Hayman, would introduce a new independent zoo inspectorate to raise standards
of animal welfare and improve the quality of licensing and inspections in zoos.
comes following catastrophes in zoos across the country, resulting in abuses of
welfare and deaths of hundreds of animals in their care. One of the most stark
examples was that of South Lakes Safari Zoo, whose failings were revealed when
the data on the numbers and causes of fatalities and illnesses in that zoo were
published, and the zoo’s lic
Polar Bear in Captivity Dies at 38
polar bear has died at the age of 38, a zoo in Perm has announced.
Polar bear Amderma
was captured in the Yamal-Nenets autonomous region in 1989 and her carers
estimate she was born in 1980. After brief stays in zoos in Moscow, St.
Petersburg and Kazan, she finally found sanctuary in Perm.
The death occurred
on Feb. 7, but was not reported by the zoo until this week. "She lived
there happily for 21 years, giving birth to five healthy cubs," the zoo’s
press service said in an online statement.
Dublin Zoo announces
arrival of Baby elephant
Dublin Zoo is
celebrating the birth of an Asian elephant calf.
Proud mum, Anak,
gave birth to the healthy male calf on Saturday, February 10 after a 22-month
Yes, 22 months!
The new arrival is
Anak’s second calf and the seventh elephant calf born at Dublin Zoo in less
than four years.
“We are delighted to
welcome our new arrival to Dublin Zoo and happy to report the calf is healthy,
strong and was standing within minutes of his birth,” said Gerry Creighton,
Operations Manager at Dublin Zoo.
“It is fascinating
to watch the younger females interact with the calf, as they are working
together to protect him. Witnessing the sights and sounds of an elephant birth,
is important to inexperienced females in th
Pachyderms on the
The 2018 King’s Cup
Elephant Polo Tournament is set to kick off from March 8 to 11 on the banks of
Chao Phraya River, next to Anantara Riverside Bangkok, with a full range of fun
elephant festivities for the whole family.
Now in its 16th
edition, the festival has become one of the biggest charitable events in
Southeast Asia with approximately US$1.5 million (Bt50 million) raised to date,
which has gone to various charities that benefits the elephants of Thailand.
These include housing for the mahouts and families, shelters for the elephants
and a mobile blood centrifuge and elephant ambulance for the Thai Elephant
Conservation Centre (TECC).Funds from this year’s event will be donated to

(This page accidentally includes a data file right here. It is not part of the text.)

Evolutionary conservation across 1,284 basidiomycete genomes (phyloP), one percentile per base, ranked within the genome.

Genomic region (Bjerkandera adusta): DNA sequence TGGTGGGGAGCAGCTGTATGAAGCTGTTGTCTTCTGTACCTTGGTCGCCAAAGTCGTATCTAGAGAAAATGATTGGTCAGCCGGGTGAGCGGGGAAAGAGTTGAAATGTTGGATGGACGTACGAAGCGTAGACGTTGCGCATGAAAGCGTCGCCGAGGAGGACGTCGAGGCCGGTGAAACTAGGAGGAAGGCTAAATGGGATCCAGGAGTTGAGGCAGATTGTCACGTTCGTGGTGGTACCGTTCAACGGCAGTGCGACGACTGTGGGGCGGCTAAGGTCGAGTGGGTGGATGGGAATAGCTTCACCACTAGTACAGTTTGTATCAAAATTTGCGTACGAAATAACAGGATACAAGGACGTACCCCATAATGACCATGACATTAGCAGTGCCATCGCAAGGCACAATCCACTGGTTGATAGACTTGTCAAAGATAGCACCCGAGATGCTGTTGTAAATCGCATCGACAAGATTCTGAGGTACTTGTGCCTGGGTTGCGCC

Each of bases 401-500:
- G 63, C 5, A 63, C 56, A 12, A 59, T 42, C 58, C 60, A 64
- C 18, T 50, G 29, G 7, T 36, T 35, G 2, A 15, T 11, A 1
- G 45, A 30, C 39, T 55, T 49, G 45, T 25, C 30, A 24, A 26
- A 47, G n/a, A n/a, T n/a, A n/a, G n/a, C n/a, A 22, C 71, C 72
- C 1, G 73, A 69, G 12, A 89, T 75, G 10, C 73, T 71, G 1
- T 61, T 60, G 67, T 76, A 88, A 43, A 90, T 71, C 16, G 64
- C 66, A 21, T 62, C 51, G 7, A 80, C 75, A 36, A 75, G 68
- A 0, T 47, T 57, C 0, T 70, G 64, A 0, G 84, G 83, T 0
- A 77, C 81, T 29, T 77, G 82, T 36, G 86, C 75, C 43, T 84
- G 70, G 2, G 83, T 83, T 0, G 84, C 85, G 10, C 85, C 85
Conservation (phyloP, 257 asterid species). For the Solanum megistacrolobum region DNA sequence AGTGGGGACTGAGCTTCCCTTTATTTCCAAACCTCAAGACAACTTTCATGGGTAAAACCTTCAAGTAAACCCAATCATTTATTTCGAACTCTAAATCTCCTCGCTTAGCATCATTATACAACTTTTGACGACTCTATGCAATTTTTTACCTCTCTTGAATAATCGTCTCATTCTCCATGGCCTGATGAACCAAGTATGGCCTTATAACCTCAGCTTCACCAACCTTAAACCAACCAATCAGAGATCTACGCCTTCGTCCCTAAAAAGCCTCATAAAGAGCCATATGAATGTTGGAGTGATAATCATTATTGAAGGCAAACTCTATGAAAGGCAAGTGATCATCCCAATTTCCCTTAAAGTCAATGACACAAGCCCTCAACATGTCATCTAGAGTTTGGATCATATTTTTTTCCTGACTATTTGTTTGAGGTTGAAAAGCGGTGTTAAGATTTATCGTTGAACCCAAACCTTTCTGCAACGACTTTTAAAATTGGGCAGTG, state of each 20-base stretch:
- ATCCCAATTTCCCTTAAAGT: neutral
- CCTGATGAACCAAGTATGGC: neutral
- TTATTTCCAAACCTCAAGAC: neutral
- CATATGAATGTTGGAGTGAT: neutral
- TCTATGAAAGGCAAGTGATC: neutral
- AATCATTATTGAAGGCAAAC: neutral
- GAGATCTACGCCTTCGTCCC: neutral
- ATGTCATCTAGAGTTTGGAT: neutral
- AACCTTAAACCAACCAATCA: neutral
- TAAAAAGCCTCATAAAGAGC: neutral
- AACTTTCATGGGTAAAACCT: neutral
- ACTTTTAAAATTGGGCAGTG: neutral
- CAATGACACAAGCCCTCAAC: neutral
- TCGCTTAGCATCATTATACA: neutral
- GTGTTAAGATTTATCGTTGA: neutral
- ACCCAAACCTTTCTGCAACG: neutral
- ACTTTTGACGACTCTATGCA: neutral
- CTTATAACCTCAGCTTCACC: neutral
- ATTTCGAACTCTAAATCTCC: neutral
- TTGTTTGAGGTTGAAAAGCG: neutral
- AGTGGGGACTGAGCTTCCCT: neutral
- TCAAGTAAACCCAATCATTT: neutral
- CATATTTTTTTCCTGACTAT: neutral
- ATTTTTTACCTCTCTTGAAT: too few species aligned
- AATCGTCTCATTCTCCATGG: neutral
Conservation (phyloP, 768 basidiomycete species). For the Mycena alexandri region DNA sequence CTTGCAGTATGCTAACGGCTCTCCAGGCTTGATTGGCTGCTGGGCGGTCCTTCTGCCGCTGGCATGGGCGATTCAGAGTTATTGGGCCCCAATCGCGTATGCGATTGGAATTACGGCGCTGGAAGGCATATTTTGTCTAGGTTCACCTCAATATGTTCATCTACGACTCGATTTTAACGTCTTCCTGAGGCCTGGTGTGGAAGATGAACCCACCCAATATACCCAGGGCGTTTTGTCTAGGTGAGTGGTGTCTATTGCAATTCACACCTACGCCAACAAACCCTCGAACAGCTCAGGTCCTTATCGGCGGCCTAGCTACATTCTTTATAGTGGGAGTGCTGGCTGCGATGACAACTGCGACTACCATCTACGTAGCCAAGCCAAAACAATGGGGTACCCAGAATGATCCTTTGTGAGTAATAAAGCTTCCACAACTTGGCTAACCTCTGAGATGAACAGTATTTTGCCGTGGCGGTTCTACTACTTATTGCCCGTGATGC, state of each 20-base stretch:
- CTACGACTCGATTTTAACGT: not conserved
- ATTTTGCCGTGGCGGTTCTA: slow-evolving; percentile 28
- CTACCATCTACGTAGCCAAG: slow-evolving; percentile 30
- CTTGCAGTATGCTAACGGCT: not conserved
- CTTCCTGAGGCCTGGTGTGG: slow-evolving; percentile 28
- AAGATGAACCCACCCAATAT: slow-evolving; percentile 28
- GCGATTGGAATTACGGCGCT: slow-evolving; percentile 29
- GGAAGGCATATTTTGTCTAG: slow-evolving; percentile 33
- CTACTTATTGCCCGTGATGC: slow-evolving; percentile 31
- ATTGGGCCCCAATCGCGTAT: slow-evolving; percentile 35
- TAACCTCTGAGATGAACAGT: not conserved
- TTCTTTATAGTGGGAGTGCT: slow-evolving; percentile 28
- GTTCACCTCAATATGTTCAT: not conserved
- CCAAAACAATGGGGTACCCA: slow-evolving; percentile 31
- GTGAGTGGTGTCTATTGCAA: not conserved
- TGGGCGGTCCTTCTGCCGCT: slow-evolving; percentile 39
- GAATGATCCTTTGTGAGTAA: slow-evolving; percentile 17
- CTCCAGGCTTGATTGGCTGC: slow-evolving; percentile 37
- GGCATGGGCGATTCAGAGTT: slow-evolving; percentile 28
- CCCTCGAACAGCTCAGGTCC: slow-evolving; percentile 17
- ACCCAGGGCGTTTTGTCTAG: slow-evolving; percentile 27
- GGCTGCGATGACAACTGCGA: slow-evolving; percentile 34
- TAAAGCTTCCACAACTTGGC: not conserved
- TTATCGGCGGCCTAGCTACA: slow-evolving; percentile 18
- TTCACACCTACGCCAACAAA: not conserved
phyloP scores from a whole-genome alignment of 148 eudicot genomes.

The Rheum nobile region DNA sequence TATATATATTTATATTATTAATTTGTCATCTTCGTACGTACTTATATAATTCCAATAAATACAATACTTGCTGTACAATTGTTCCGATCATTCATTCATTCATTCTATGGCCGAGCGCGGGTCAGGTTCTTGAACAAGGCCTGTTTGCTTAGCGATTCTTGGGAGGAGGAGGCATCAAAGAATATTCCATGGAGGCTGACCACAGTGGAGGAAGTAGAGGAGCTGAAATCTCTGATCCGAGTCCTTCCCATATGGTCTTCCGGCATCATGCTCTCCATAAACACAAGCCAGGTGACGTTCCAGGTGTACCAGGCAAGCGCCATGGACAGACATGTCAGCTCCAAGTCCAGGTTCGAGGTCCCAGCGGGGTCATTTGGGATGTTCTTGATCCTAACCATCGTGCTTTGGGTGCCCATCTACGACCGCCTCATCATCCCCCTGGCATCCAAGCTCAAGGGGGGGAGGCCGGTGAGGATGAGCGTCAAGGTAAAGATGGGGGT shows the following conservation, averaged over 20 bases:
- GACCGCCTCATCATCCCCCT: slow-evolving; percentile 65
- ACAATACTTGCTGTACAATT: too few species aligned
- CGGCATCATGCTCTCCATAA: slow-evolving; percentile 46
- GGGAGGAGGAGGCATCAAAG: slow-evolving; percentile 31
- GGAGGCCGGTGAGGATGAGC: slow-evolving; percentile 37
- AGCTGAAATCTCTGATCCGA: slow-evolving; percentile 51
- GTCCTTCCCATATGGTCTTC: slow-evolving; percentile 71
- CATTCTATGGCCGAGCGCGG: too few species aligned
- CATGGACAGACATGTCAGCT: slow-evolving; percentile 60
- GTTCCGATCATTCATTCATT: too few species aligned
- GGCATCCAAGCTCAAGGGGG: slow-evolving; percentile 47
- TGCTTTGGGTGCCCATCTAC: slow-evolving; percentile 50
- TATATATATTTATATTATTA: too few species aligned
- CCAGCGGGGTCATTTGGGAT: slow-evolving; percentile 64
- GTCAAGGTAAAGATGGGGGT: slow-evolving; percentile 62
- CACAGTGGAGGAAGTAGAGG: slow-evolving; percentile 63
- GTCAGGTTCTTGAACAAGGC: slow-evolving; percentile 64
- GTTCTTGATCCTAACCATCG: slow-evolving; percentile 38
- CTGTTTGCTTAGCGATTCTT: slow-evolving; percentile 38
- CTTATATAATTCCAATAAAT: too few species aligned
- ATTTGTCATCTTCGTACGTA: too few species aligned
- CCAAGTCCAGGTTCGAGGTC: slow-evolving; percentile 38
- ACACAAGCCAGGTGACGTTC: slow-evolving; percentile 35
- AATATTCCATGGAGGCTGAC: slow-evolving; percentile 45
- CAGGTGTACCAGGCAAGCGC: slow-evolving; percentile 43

various projects including the Zoological Parks Organisation of Thailand, which
supports veterinary and educational projects to improve the year-round lives of
elephants and mahouts in the Surin Province. The donations have also funded
workshops for mahouts and vets on how to keep elephants happy as well as a
conservation education tri
Exposed: Inside the
Mind of a Lion Murderer
Why would anyone be
interested in killing a lion? Even if it was for free, which it is not. As a psychologist this is what I try to
In 2014, after
visiting South Africa, I wrote an article titled “Lion Canned Hunting, the
person behind the ‘Hunter’”. This was before the infamous “Cecile the Lion”
incident which sparked the world and exposed the brutal and pitiful practice of
canned hunting. At the time, the psychopathic industry of canned hunting was
unknown to most people. On the first of July 2015, Cecil the emblematic lion in
Zimbabwe, is killed by an American dentist and exposed this barbaric kind of
hunting to the world. Hearing of this industry for the first time, people were
shocked and disgusted that this existed and was even legal. I decided to look
back since my article was written and see how things have evolved and analyse
the persona who indulges in such practices.
Guest-Friendly, Engaging Zoo: A Conversation with Randy Wisthoff, CEO/Executive
Director of the Kansas City Zoo
Randy Wisthoff has been a household name in
the zoo business since he served as Associate Director at Omaha's Henry Doorly
Zoo from 1987 to 2003. During this time, he served as right hand man to
director Lee Simmons as he turned the zoo into a world-famous institution with
many cutting edge exhibits that were best of its kind. In 2003, Wisthoff became
CEO/Executive Director of the Kansas City Zoo, a large institution that had
just been privatized in order to realize its potential and operate more
efficiently. He has made the zoo much more guest friendly, added several
popular animals and engaging experiences and led the zoo to having more than
one million guests. Here is his story.
Unseen killers are
wildlife's worst enemies
construction tycoon Premchai Karnasuta is the man of the moment. His name is on
everyone's lips, after he and three of his entourage were arrested and charged
with poaching in Unesco's...
First elephant born
at Woburn Safari Park beats the odds to survive Ebola-like virus
Asian elephant at Woburn Safari Park has beaten the odds to recover from an
aggressive disease which is fatal in 80% of recorded cases. Similar to the
Ebola virus in humans, elephant endotheliotrophic herpes virus (EEHV) can
seriously weaken the circulatory system in juvenile elephants leading to rapid